Was a national day of mourning declared in Mexico on Thursday, December 11, 1958, the day its former "king", William Archer Parker, died in Waco, Texas, at the ripe old age of 88?
Well no, actually. When one goes looking for Mexican royalty, there isn't a lot to be found. Just a couple of 19th century emperors, and that's about it. Oh, and I rate Miguel Ángel Chávez Silva pretty highly, too. A while back Mr Bojangles did ask about Mexican royalty and "high" society on Yahoo!, and got the answer, "Cheech and Chong".
So what about Smokin' Bill Parker?
It turns out the "long, lank Kentucky youth" was no mere figment of the fertile imagination of the advertising department of the Oliver Typewriter Company in Chicago, Illinois. He really did exist. And to prove it, here's his passport photograph from 1919, with his wife Bertie Ellen Blanchard Parker:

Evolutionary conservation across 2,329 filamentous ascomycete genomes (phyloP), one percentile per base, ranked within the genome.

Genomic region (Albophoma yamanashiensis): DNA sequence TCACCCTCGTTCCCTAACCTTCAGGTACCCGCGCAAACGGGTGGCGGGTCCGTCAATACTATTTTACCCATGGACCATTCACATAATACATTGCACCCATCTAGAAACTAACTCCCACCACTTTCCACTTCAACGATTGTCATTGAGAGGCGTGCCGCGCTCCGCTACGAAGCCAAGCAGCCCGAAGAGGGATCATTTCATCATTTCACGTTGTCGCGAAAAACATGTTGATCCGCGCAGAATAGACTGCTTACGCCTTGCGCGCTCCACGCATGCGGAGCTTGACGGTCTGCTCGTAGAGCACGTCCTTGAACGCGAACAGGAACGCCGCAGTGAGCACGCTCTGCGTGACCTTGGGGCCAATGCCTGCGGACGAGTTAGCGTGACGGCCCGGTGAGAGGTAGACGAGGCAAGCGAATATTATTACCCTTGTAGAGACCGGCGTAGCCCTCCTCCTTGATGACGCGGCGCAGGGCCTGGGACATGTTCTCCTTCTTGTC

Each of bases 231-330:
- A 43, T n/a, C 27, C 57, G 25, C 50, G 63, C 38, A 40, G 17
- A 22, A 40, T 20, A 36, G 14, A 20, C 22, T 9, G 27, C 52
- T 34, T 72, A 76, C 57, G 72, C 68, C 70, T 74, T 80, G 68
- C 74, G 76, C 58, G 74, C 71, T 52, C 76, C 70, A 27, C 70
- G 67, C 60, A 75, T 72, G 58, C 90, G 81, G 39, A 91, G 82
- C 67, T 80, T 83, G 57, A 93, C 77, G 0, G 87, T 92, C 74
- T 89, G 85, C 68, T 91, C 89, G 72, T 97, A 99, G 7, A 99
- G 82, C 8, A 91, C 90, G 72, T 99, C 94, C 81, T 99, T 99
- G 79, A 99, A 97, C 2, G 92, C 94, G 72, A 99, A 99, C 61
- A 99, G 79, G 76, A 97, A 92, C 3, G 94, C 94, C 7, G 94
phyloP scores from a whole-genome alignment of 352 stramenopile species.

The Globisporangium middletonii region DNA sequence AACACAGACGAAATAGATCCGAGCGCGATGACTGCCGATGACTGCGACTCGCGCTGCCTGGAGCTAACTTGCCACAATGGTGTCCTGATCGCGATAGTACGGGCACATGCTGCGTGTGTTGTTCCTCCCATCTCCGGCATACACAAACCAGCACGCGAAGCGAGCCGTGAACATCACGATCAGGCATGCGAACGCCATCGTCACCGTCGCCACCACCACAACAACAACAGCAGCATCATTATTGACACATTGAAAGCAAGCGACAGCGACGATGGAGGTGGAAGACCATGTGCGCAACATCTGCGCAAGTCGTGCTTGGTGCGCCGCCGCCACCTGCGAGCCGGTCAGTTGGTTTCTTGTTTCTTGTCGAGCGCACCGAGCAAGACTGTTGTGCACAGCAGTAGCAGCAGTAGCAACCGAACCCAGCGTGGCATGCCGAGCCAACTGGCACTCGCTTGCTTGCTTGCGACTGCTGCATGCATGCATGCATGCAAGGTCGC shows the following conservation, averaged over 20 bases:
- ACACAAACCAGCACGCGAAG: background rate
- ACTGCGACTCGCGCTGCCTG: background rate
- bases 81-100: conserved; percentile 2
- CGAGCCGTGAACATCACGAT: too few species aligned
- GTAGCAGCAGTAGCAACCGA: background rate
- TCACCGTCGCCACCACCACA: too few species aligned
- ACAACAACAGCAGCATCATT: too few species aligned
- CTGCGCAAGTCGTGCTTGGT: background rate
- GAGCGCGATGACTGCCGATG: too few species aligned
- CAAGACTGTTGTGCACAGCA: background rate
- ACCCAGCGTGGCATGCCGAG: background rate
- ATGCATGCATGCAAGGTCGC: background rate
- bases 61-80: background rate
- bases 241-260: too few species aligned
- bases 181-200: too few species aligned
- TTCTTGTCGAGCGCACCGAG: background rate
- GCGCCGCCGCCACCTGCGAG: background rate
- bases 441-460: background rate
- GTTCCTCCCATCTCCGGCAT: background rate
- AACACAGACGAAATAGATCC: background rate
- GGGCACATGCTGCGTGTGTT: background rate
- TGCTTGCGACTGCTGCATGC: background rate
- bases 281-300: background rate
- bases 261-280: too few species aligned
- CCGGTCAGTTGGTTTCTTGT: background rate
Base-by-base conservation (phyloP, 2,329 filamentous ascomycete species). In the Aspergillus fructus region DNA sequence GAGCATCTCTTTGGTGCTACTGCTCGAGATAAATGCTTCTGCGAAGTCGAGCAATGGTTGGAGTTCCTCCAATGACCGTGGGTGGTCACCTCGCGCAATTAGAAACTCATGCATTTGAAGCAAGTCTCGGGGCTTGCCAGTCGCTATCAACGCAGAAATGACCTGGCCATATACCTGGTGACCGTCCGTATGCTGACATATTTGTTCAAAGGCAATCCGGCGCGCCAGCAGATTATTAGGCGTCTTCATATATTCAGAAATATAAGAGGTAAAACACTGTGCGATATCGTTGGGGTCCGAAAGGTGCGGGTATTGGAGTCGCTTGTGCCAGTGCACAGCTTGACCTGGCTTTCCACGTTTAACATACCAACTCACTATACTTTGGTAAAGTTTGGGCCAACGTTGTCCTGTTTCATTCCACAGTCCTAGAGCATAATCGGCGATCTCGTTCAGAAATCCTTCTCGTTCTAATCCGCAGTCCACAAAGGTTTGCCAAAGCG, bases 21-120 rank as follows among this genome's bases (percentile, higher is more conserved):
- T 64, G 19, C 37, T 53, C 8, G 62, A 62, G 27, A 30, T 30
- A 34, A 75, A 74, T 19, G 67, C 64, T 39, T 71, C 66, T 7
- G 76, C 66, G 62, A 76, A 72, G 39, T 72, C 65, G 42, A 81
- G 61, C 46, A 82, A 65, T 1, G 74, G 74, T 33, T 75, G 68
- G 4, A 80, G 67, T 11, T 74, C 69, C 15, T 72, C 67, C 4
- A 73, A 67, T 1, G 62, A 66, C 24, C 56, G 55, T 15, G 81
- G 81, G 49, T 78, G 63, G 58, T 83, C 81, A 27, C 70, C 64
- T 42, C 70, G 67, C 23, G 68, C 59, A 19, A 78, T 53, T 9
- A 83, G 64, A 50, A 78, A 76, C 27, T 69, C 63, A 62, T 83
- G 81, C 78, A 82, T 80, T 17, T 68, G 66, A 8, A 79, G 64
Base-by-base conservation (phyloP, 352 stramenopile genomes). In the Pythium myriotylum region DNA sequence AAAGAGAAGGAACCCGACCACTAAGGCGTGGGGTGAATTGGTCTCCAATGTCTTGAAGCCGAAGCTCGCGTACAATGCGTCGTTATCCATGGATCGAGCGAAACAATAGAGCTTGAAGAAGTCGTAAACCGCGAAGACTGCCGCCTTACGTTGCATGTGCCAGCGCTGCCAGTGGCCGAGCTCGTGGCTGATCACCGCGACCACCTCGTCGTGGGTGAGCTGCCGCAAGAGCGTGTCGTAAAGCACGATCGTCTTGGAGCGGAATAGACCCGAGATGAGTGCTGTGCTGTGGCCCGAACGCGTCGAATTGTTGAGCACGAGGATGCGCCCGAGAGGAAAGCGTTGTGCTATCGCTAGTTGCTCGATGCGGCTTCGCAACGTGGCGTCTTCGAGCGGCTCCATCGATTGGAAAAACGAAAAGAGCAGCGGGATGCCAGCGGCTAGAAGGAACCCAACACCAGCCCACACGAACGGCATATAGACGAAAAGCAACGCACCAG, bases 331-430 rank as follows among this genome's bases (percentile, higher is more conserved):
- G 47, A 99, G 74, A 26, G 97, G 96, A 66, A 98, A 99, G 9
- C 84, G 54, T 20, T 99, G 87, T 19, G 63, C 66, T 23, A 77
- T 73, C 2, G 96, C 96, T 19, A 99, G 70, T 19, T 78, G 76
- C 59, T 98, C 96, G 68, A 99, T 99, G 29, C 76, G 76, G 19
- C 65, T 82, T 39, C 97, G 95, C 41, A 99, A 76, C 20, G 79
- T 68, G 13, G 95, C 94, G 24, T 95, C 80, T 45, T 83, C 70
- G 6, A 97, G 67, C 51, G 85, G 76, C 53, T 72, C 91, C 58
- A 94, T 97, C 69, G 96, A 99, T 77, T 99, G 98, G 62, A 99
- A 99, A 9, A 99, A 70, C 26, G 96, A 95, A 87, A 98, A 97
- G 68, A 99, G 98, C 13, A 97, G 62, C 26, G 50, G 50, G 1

In 1911, Oliver's ad men would have had us believe that Bill Parker became a king in Mexico. Well, a Typewriter King, anyway. Same thing, no?
"You, too, can be a king ... just promote Oliver typewriters" - which surely must make Marty Rice the King of Jonnstown, Pennsylvania.
William Archer Parker was born on October 25, 1870, in Parkersville, Kentucky, and grew up on a farm at Bishops Mill. For a monarch, he came from fairly humble stock - his father, Joe, was a commoner who worked the land.
He may not have exactly become a real king in Mexico, but Bill did well enough there. In 1926, the United States Government took its Mexican counterpart to the General Claims Commission chasing $39,000 and five cents it reckoned Bill's company, Compaňia Parker SA, was owed. See here for details:
Bill took up residence in Mexico City in 1897 - he was hardly a "youth" at age 27. After taking on the Oliver typewriter agency, he formed his own office supplies company on December 8, 1911, and returned to Waco three years later.
Thereafter he ran the Mexican concern from Texas:
It was still trading under its original name in 1922. But in 1919 Bill had set up another Oliver distribution company, in San Antonio:
One of the Olivers which presumably was sold in Mexico by Bill Parker is this truly magnificent 1912 beast in Richard Polt's collection:
Richard also has one of the Mexican L-12s from 1923. The name William A.Parker can be seen on the front plate: